By the time Julie Pearson’s older son was 7 years old, he was 35 pounds heavier than any other child in his class. It was not a question of eating badly. His mother, who is five-nine and weighs 135 pounds, went to yoga three times a week, didn’t keep cookies or chips in the house, and was big on healthy eating. So was his father, a network-television reporter who spent his lunch hour at the gym. The problem, Pearson initially diagnosed, was her son’s own activity level, or lack thereof. He loved video games and was passionate about computers, and after school liked nothing better than to chill out in front of the family iMac. If Pearson or her husband were home from work early, they would encourage him to do something else, even if it meant an inevitable fight, or, in the summer when it was still light, try to take him to the park. “We’ve always lived near a park in the city because I know kids have to be run like dogs twice a day,” says Julie, “both for their health and energy levels.” But during the cold winter months, it was hard to persuade the nanny—who was overweight herself—to take him outside. “Most of the nanny pool I knew came from warmer climes, and they hated the cold,” says Pearson, who worked long hours as a television executive. The nanny also fed him supper during the week, which Pearson says she felt mildly anxious about. But as she rarely left work before 6 p.m., it seemed the best option.
Then she had what she thought was a brain wave. She hired a young male nanny instead.
“It was like a big-brother thing, and my son was the envy of the playground,” Pearson says. He played tag and ball and didn’t seem to notice the cold, and the two of them hiked through Central and Riverside parks. What Pearson hadn’t anticipated, however, was that the nanny, a healthy young man in his early twenties, had an appetite to match. When the games were over for the day, he cooked himself an enormous meal. “Well, my son started eating the same huge portions,” she says. Before long, he had gained twenty pounds. Pearson pauses and laughs ruefully. “You never know when you are going to get sabotaged.”
By the time her son turned 13, he was six feet tall and weighed 240 pounds.
When Pearson gave birth to her second son—ten years younger than his brother—she was determined that he would not have the same weight issues. She even made a deal with her older boy: He was not allowed to bad-mouth vegetables in front of his sibling. “He could never say yuck and refuse them at dinner,” she says. “He had to put them on his plate.” But despite her efforts, “I was watching him blow up right before my eyes. It was unbelievable. I always thought my kids would be like me,” she says. “I was a beanpole. I thought I was going to have skinny kids. But instead I had these hunky chunkies.”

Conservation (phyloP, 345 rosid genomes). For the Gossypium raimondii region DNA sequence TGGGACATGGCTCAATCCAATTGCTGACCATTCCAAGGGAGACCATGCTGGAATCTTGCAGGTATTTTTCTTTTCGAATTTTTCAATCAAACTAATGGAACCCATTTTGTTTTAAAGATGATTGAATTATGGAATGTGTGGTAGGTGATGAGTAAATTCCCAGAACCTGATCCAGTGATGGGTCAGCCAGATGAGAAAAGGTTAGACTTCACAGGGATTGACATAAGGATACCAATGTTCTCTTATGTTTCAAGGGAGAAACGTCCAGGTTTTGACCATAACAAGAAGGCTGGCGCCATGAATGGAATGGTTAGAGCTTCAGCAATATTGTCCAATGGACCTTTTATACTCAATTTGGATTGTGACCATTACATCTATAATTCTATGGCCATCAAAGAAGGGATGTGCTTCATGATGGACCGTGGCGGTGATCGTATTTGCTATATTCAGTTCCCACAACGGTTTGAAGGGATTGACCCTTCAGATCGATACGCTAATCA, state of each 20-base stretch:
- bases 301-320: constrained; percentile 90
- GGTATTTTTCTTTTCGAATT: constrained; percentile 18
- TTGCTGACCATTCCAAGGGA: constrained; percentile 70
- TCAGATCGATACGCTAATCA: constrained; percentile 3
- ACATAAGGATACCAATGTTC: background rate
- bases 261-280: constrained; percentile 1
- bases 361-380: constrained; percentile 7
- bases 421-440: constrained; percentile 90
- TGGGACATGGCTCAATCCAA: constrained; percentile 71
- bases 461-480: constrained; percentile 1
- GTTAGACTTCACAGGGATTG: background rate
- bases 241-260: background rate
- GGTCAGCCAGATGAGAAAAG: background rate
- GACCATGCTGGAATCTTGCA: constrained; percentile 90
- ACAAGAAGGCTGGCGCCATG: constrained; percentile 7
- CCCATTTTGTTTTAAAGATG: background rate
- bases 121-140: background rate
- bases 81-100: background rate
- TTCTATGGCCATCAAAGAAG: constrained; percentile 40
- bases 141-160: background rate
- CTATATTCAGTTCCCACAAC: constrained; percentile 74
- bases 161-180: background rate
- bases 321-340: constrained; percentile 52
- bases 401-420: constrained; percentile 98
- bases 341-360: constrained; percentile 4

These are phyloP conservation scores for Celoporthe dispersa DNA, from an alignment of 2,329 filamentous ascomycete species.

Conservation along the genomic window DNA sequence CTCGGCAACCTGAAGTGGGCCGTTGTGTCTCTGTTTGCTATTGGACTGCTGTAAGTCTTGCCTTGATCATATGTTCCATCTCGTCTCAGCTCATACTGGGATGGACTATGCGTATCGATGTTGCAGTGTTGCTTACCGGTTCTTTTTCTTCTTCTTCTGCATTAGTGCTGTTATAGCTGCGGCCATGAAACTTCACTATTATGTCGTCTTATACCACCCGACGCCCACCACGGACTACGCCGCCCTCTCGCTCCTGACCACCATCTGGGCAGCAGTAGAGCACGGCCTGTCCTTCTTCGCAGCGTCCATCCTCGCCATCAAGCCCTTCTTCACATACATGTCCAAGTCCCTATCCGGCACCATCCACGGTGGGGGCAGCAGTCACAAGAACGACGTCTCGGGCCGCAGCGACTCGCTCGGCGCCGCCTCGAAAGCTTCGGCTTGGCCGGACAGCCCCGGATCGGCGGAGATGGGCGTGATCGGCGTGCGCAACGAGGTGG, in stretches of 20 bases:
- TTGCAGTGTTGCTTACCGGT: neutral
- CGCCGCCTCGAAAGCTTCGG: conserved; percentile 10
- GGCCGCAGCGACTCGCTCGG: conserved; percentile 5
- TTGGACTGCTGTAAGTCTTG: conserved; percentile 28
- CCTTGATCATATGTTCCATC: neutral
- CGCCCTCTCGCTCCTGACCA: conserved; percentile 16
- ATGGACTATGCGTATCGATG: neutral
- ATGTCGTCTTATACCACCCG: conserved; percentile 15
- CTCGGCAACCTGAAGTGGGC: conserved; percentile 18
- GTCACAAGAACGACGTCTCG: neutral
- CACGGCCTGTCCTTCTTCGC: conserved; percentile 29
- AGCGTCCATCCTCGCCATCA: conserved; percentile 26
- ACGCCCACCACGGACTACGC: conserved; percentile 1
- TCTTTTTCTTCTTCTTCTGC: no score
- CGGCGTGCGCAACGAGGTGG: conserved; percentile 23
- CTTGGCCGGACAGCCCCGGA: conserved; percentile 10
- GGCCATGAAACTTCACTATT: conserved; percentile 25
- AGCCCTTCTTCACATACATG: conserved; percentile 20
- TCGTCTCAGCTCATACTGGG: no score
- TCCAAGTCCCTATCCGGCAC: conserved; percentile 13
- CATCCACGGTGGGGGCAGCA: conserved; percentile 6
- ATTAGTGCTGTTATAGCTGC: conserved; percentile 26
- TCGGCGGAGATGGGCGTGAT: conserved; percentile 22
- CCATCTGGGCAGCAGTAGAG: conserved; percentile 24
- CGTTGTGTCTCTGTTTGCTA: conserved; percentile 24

On top of everything else perfectionist New York parents worry about, from getting their kids into the right nursery school (or any nursery school, for that matter) to keeping them safe from Internet predators, there is a new anxiety trumping them all—fear of fat. There’s nothing new about adolescent weight wars: moms trying to keep their teenage daughters from holing up in their rooms and inhaling a pint of Ben & Jerry’s; for younger kids, the age-old struggle to limit their intake of sweets and to ration those desperately desired visits to McDonald’s. But now the obsession starts practically at birth, as parents pore over the height-and-weight percentiles for their infants and toddlers. Baby fat, traditionally the signifier of healthy growth and development, is suddenly the enemy, a potential harbinger of childhood weight problems. The fear of fat has grown into a social phobia that’s driving New York parents to new and occasionally bizarre behavior.
This anxiety has several components. First, it is a legitimate medical concern—childhood obesity has reached epidemic proportions. In May, a survey by the city’s Health and Education departments discovered that nearly half of New York’s school-age children are either overweight or obese.
Though the solutions may initially seem obvious—less fast food and more exercise—they are not easy to implement, and the standards about what constitutes a healthy diet are in almost complete disarray. First the enemy was sugar, then it was fat, now it’s carbs—if not all of the above. And parents whose own eating habits have careened wildly as each new diet claims the high ground (Zone! Atkins! South Beach!) are at a loss as to how to apply their regimens to their children. No wonder pediatricians’ phones have been ringing off the hook and schools are getting calls from parents begging them for help. Emily Holt, head of the lower school at St. Hilda’s & St. Hugh’s, an independent school on the Upper West Side, has gotten so many pleas from parents this semester to cut out pasta in school lunches that she invited a consulting pediatrician, Celia Ores, to address parents’ food concerns. “Adults shouldn’t necessarily have pasta every day, but a child needs energy in a different way,” says Holt. “Our third-graders were doing a project where they each got a chance to wear a pedometer to see how many steps they took in a day. One child traveled over three miles.”